Presentation In vivo brain imaging for studying possible linkage between pathological hallmark of tauopathy and neuronal loss

Takuwa, Hiroyuki  ,  Urushihata, Takuya  ,  Minamihisamatsu, Takeharu  ,  Tokunaga, Masaki  ,  Shimojo, Masafumi  ,  Matsumoto, Izumi  ,  Ming-Rong, Zhang  ,  Suhara, Tetsuya  ,  Higuchi, Makoto  ,  Sahara, Naruhiko

Accumulation of intracellular neurofibrillary tangles (NFTs) consisting of microtubule-associated protein tau is a major hallmark of tauopathy. Recently, a PBB3 ligand that selectively binding to tau inclusions was developed for the diagnosis of tauopathy. This ligand is useful for both positron emission tomography (PET) imaging and fluorescence imaging. Taking advantage of this multimodality of the PBB3 ligand, in vivo monitoring of NFT formation has been examined using tauopathy mouse model rTg4510 mice. This model typically exhibits forebrain atrophy and intraneuronal tau accumulation by 6 months of age. In this study, we performed in vivo two-photon microscopic imaging to investigate the progression of tau pathology at the cellular level. Fixation of a chronic cranial window to the skull enabled longitudinal monitoring for two months. In parallel, volumetric magnetic resonance imaging and [11C]PBB3-PET were conducted for the diagnoses of neurodegeneration. PBB3-positive inclusions were visualized with two-photon imaging as early as 4 months of age, while forebrain atrophy and [11C]PBB3 signal became noticeable at 6 months of age. The PBB3 signals from both PET and two-photon imaging reached a plateau at 6 months of age. Interestingly, although two-photon imaging revealed that PBB3-positive inclusions were continuously produced, subpopulations of the PBB3-positive inclusions disappeared within a few weeks. These results suggest that there is a rapid turnover of PBB3-positive inclusions. The rates of generation and disappearance were significantly reduced by the suppression of human P301L tau indicating that regulating human P301L tau expression enables the turnover to be controlled. In addition, disappearance rate of neurons with PBB3-positive inclusions was higher that that of neurons without PBB3-positive inclusions. These results suggest a strong association between PBB3-positive tau inclusions and neuronal death. In vivo multiscale imaging techniques could be useful tools to elucidate mechanisms of tau-induced neurotoxicity and to develop therapeutic interventions in tauopathy.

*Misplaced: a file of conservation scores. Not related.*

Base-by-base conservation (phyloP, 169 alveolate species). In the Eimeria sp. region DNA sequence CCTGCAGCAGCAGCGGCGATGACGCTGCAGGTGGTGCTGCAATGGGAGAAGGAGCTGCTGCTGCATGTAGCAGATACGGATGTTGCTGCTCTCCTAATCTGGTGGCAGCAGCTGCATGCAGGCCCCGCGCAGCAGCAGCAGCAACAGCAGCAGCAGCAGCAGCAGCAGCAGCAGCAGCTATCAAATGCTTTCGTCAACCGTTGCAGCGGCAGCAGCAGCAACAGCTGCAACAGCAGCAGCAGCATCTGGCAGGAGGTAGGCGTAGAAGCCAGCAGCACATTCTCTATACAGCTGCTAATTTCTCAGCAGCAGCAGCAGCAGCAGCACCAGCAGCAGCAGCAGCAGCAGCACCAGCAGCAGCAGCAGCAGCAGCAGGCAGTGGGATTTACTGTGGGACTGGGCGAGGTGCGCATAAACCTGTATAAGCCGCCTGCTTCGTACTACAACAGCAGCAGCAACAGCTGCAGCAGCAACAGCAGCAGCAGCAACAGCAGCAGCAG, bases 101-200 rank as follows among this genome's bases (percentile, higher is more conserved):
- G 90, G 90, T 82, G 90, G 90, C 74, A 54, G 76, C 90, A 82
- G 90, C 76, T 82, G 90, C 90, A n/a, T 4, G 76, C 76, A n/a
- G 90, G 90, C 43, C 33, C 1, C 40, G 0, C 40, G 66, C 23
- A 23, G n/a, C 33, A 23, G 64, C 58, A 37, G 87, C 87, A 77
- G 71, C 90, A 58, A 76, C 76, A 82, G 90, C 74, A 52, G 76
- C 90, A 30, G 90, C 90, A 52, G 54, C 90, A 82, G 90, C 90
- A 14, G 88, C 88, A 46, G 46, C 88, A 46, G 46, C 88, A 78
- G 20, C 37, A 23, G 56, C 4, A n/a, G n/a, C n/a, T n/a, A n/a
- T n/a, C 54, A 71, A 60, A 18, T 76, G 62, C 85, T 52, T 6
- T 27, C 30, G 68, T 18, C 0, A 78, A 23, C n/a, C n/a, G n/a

Berlin BRAIN & BRAIN PET 2017

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